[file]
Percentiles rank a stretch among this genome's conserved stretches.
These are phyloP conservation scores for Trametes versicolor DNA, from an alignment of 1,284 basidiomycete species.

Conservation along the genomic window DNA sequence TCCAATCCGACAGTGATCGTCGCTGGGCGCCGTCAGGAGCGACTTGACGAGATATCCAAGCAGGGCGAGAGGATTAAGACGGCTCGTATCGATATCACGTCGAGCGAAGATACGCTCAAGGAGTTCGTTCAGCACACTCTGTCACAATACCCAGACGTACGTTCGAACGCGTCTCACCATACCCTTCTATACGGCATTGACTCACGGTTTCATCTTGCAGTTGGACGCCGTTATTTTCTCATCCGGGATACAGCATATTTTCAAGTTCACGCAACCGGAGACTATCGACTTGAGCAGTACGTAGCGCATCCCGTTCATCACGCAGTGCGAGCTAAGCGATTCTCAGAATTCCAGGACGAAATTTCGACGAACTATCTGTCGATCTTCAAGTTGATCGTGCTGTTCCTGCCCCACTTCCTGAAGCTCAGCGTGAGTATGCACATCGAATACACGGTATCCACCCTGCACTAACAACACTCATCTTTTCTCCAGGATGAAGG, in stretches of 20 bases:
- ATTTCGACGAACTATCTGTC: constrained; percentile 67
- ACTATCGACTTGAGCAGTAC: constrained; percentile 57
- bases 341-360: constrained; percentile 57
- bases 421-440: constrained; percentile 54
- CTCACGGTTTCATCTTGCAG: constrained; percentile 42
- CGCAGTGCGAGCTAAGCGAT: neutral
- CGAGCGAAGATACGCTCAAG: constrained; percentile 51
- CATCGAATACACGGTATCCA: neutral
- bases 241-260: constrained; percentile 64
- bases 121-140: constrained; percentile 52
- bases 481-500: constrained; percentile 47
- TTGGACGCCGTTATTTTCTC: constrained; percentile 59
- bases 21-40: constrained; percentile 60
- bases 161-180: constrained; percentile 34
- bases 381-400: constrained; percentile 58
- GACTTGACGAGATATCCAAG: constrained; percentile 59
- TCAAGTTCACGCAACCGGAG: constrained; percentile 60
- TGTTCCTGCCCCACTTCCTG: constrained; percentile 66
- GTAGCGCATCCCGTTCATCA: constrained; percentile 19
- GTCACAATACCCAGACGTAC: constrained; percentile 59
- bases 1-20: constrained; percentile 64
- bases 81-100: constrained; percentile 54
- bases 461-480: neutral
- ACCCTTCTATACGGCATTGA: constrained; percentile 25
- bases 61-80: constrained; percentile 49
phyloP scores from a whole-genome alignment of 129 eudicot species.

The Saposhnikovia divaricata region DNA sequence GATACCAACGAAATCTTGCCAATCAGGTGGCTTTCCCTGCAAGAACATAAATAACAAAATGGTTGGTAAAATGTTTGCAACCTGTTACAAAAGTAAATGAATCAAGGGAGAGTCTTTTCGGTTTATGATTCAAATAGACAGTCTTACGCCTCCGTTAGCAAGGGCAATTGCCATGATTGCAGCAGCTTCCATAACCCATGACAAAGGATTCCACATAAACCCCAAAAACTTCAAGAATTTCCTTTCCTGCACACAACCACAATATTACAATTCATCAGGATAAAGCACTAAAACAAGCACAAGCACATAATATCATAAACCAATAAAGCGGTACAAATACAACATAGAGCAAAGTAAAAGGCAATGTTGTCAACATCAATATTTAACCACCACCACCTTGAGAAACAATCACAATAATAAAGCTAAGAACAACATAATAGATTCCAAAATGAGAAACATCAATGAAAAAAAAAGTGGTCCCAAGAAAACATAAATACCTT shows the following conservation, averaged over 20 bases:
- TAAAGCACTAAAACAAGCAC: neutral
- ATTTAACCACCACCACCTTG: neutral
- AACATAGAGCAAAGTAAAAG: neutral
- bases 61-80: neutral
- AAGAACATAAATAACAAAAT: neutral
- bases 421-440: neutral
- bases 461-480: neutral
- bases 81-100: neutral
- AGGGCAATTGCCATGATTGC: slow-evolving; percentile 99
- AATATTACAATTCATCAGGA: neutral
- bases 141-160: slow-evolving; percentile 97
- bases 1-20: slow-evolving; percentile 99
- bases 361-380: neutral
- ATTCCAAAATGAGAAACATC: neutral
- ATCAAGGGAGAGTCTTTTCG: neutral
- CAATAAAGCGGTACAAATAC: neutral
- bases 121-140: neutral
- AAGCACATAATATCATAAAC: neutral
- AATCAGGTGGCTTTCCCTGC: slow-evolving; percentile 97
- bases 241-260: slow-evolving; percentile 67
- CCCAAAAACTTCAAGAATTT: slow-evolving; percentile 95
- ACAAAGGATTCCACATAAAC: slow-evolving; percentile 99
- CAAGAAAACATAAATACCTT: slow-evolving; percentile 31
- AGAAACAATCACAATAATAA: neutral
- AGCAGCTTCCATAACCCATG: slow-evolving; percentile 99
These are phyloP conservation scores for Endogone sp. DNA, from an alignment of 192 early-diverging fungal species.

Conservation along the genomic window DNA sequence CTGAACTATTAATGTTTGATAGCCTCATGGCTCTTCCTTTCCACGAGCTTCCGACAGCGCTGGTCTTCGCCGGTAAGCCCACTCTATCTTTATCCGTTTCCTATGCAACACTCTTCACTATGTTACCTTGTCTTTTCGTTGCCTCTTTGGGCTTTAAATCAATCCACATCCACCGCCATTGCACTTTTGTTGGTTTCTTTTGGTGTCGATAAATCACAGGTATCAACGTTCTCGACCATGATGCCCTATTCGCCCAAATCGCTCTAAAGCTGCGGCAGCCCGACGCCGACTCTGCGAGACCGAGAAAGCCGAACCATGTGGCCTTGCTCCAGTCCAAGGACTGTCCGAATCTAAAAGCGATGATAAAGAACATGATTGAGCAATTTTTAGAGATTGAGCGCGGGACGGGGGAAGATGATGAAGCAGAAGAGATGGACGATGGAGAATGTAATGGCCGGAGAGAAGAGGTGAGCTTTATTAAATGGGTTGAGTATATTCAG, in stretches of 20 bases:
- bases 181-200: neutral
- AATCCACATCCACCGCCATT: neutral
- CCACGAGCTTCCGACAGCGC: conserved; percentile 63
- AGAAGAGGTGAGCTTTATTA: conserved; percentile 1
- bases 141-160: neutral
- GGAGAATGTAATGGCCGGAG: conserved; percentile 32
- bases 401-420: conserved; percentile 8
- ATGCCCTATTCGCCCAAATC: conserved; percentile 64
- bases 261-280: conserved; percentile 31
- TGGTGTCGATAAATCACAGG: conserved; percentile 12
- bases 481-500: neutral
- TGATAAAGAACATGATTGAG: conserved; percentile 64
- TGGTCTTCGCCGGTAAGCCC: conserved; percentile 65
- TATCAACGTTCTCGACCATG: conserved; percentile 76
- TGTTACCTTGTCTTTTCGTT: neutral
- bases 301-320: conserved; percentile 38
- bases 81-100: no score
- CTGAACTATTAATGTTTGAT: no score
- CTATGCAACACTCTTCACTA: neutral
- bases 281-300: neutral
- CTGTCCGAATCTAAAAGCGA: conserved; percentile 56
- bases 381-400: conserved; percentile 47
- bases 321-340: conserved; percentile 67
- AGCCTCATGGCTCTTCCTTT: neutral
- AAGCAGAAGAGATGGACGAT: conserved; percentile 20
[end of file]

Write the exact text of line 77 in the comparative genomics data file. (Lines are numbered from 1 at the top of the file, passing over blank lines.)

- bases 281-300: neutral